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What kind of piano does she have at home? What shape is it in? Is it tuned?

If she is practicing things "wrong" at home all week, then she will think that's the way it's "supposed" to sound...


Adult Amateur Pianist

My only domestic quality is that I live in a house.
#1239738 - 07/29/09 03:18 PM Re: how to teach someone to "listen" [Re: ProdigalPianist]  
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J Cortese Offline
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BTW, if you do play her two bits and ask her if they sound the same, the next thing you may want to ask her is which one sounds better. Not "right." She sounds like she's in a rote-learning frame of mind she's making shapes with her hands and hitting the keys she thinks she's supposed to hit, but she's not connecting that to making something "pretty."

So when you ask her "does that sound right?" she's hearing, "Does that sound as if you have mimicked the hand movements you've been practicing all week?" And she answers yes.

Kind of like asking a carpentry student, "Did you build the bookcase right?" They answer yes, because they think you're asking, "Did you follow the instructions to the letter?" when you may instead be asking, "Excuse me, but didn't your bookcase just fall over?" Students are thinking in terms of cookbook instruction-following. In her mind, that's what she's doing. That's what "right" means. "I did everything I'm supposed to be doing but it's still not turning out." (Maybe ... for all I know, her ears just don't work.)

Record her playing a phrase incorrectly, then yourself playing it correctly -- then play the two recordings one after the other. Ask her if they sound the same, and then which she thinks sounds better. She needs to learn that "right" means "sounds good" and not "successfully followed what she thought was the rote instructions."

Last edited by J Cortese; 07/29/09 03:22 PM.

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#1239781 - 07/29/09 04:14 PM Re: how to teach someone to "listen" [Re: J Cortese]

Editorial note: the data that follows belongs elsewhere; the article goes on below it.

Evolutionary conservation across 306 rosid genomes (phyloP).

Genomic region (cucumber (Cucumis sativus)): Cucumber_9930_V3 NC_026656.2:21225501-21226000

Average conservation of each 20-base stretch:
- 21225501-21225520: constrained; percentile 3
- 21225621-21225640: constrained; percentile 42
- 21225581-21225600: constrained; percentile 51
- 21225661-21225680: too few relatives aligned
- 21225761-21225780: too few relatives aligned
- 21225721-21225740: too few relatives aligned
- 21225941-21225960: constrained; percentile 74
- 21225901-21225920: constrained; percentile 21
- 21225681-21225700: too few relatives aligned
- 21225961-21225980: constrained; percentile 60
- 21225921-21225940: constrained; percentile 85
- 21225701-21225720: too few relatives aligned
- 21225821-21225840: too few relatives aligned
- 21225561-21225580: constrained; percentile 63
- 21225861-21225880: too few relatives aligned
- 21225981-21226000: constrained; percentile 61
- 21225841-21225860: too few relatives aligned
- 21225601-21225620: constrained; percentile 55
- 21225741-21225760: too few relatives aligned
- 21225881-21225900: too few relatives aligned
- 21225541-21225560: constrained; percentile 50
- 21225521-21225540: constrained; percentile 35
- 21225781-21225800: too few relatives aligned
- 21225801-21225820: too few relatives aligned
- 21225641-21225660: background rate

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This is not so simple, I think.

Here is how I conceptualize the feedback loop: create clearly defined concept of sound inside head, play instrument, listen, subtract B from A and calculate error, use error to calculate correction, repeat.

That's a lot for a beginner to do. They do not hear even gross errors at times. I think it's some kind of hardwired protective brain function.

I suspect that how fast one learns to hear oneself is much of what separates the great players from the average.

What isn't obvious is that B interferes with A, and vice versa.

My niece learned to hear and correct error on the guitar after about four years, IIRC. She wasn't aware of this when it happened, but it was obvious to me.


gotta go practice
#1239855 - 07/29/09 05:19 PM Re: how to teach someone to "listen" [Re: TimR]  
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Does she sing?

Can you get her to sing?

Does she sing in tune (reasonably)?

That might give some insight.

Some good suggestions above.

Another thought to add to the mix.

Maybe she can't HEAR what she is playing. Can she HEAR what you play?

Have you tried that?

And for an example, play C D E F G A B hesitate C#

Her mind should go to C. Most of us fill that in, automatically.

Does she HEAR that something is off?

If these suggestions don't work, I have no idea how you might progress.


"Music gives a soul to the universe, wings to the mind, flight to the imagination, and life to everything."
#1239906 - 07/29/09 06:29 PM Re: how to teach someone to "listen" [Re: Ebony and Ivory]  
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Tell her exactly what it is that you want her to listen for in her playing. Just one thing to listen for at a time. If she is missing every sharp, ask to her play a phrase and "listen for the F#". Just one phrase. If she gets it, fine, then let her go on to the next phrase. Break it down to have her listen for one thing each time she plays. If she is banging the keys for example, and doing other things wrong as well, isolate just that one thing and "listen for your soft sound to come out", something like that. I think there is so much to listen for that it becomes overwhelming and the result is no listening at all.


Piano Teacher
#1239969 - 07/29/09 07:31 PM Re: how to teach someone to "listen" [Re: Barb860]  
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Ebony and Ivory Offline